An estimated 20-30% of the four million Americans with hepatitis C infection (HCV) are projected to develop advanced fibrosis and cirrhosis after 2-3 decades of infection. Differences in exposure to fibrosis-promoting risk factors like alcohol abuse likely explain some of this difference in fibrosis risk. However, current research suggests that genetic factors may also influence the risk of advanced fibrosis in HCV patients. Two factors that research has repeatedly shown to be associated with development of advanced liver disease are male gender and abdominal obesity. However, the specific role genetic factors, including those related to male sex hormone receptor or androgen receptors (AR) and to insulin resistance (IR) associated with abdominal obesity, may play in fibrosis risk remains unclear. The goal of the proposed study is to ascertain the role that changes in AR and IR genes play in increasing risk of advanced fibrosis. The associated specific aims are: 1) to identify and collect data on a large and representative cohort of male veterans with HCV infection;2) to test the hypothesis that 'high risk"""""""" variants of genes related to IR either alone or in conjunction with abdominal obesity increase fibrosis risk;and 3) to test the hypothesis that 'high risk'variants of genes related to AR also increase fibrosis risk.
Aim 1 will be accomplished with standard epidemiology methods for cohort identification and will be performed at the Michael E. DeBakey VA.
Aims 2 and 3 will be addressed through a case-control study in which cohort members with advanced fibrosis (cases) are compared to those with mild fibrosis (controls). The research plan, didactic training and outstanding mentoring environment will work together to allow the principal investigator to acquire new skills as well as refine existing skills in the development and execution of novel genetic epidemiology studies, allowing her to develop into an independent investigator in genetic epidemiology of chronic liver and digestive disorders.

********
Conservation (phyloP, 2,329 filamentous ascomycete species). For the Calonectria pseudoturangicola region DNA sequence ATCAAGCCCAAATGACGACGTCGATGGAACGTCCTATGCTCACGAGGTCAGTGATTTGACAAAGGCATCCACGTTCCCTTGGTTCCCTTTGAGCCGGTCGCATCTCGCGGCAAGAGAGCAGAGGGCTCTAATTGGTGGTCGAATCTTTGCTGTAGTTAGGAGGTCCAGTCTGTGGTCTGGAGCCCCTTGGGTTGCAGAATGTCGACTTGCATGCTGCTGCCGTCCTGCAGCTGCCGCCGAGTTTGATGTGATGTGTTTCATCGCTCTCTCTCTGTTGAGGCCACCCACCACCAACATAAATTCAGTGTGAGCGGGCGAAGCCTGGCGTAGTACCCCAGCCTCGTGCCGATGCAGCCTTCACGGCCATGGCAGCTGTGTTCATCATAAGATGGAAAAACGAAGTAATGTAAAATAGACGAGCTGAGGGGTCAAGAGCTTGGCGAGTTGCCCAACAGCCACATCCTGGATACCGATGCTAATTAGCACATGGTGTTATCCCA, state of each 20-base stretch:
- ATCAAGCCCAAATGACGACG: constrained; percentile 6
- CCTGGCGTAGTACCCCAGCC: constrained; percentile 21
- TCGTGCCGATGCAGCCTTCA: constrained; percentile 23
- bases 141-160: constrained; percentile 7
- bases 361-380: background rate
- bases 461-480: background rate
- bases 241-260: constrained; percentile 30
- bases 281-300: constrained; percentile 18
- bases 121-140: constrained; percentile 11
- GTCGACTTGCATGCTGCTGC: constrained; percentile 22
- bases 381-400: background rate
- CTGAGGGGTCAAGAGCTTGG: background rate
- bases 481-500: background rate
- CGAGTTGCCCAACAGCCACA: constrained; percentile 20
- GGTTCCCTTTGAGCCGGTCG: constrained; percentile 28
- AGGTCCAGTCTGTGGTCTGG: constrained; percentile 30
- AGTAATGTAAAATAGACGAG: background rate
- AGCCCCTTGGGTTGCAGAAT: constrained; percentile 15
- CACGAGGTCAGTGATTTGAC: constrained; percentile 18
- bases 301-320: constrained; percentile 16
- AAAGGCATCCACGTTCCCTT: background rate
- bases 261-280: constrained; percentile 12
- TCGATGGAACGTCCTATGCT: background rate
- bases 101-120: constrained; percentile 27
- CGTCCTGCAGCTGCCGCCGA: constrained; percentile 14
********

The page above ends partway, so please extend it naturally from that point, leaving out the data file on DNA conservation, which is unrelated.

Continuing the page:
|Kanwal, Fasiha; White, Donna L; Jiao, Li et al. (2015) Genetic Variants in Interleukin-28B Are Associated with Diabetes and Diabetes-Related Complications in Patients with Chronic Hepatitis C Virus Infection. Dig Dis Sci 60:2030-7|
|White, Donna L; Richardson, Peter; Tayoub, Nabiha et al. (2015) The Updated Model: An Adjusted Serum Alpha-Fetoprotein-Based Algorithm for Hepatocellular Carcinoma Detection With Hepatitis C Virus-Related Cirrhosis. Gastroenterology 149:1986-7|
|Khalaf, Natalia; White, Donna; Kanwal, Fasiha et al. (2015) Coffee and Caffeine Are Associated With Decreased Risk of Advanced Hepatic Fibrosis Among Patients With Hepatitis C. Clin Gastroenterol Hepatol 13:1521-31.e3|
|Kanwal, Fasiha; White, Donna L; Tavakoli-Tabasi, Shahriar et al. (2014) Many patients with interleukin 28B genotypes associated with response to therapy are ineligible for treatment because of comorbidities. Clin Gastroenterol Hepatol 12:327-333.e1|
|Tyson, Gia L; Richardson, Peter A; White, Donna L et al. (2013) Dietary fructose intake and severity of liver disease in hepatitis C virus-infected patients. J Clin Gastroenterol 47:545-52|
|Luo, Juhua; Chlebowski, Rowan; Liu, Simin et al. (2013) Diabetes mellitus as a risk factor for gastrointestinal cancers among postmenopausal women. Cancer Causes Control 24:577-85|
|White, D L; Tavakoli-Tabasi, S; Kanwal, F et al. (2013) The association between serological and dietary vitamin D levels and hepatitis C-related liver disease risk differs in African American and white males. Aliment Pharmacol Ther 38:28-37|
|Liu, Yanhong; El-Serag, Hashem B; Jiao, Li et al. (2013) WNT signaling pathway gene polymorphisms and risk of hepatic fibrosis and inflammation in HCV-infected patients. PLoS One 8:e84407|
|Li, Linda T; Mills, Whitney L; White, Donna L et al. (2013) Causes and prevalence of unplanned readmissions after colorectal surgery: a systematic review and meta-analysis. J Am Geriatr Soc 61:1175-81|
|Chen, Brian H; Brennan, Kathleen; Goto, Atsushi et al. (2012) Sex hormone-binding globulin and risk of clinical diabetes in American black, Hispanic, and Asian/Pacific Islander postmenopausal women. Clin Chem 58:1457-66|
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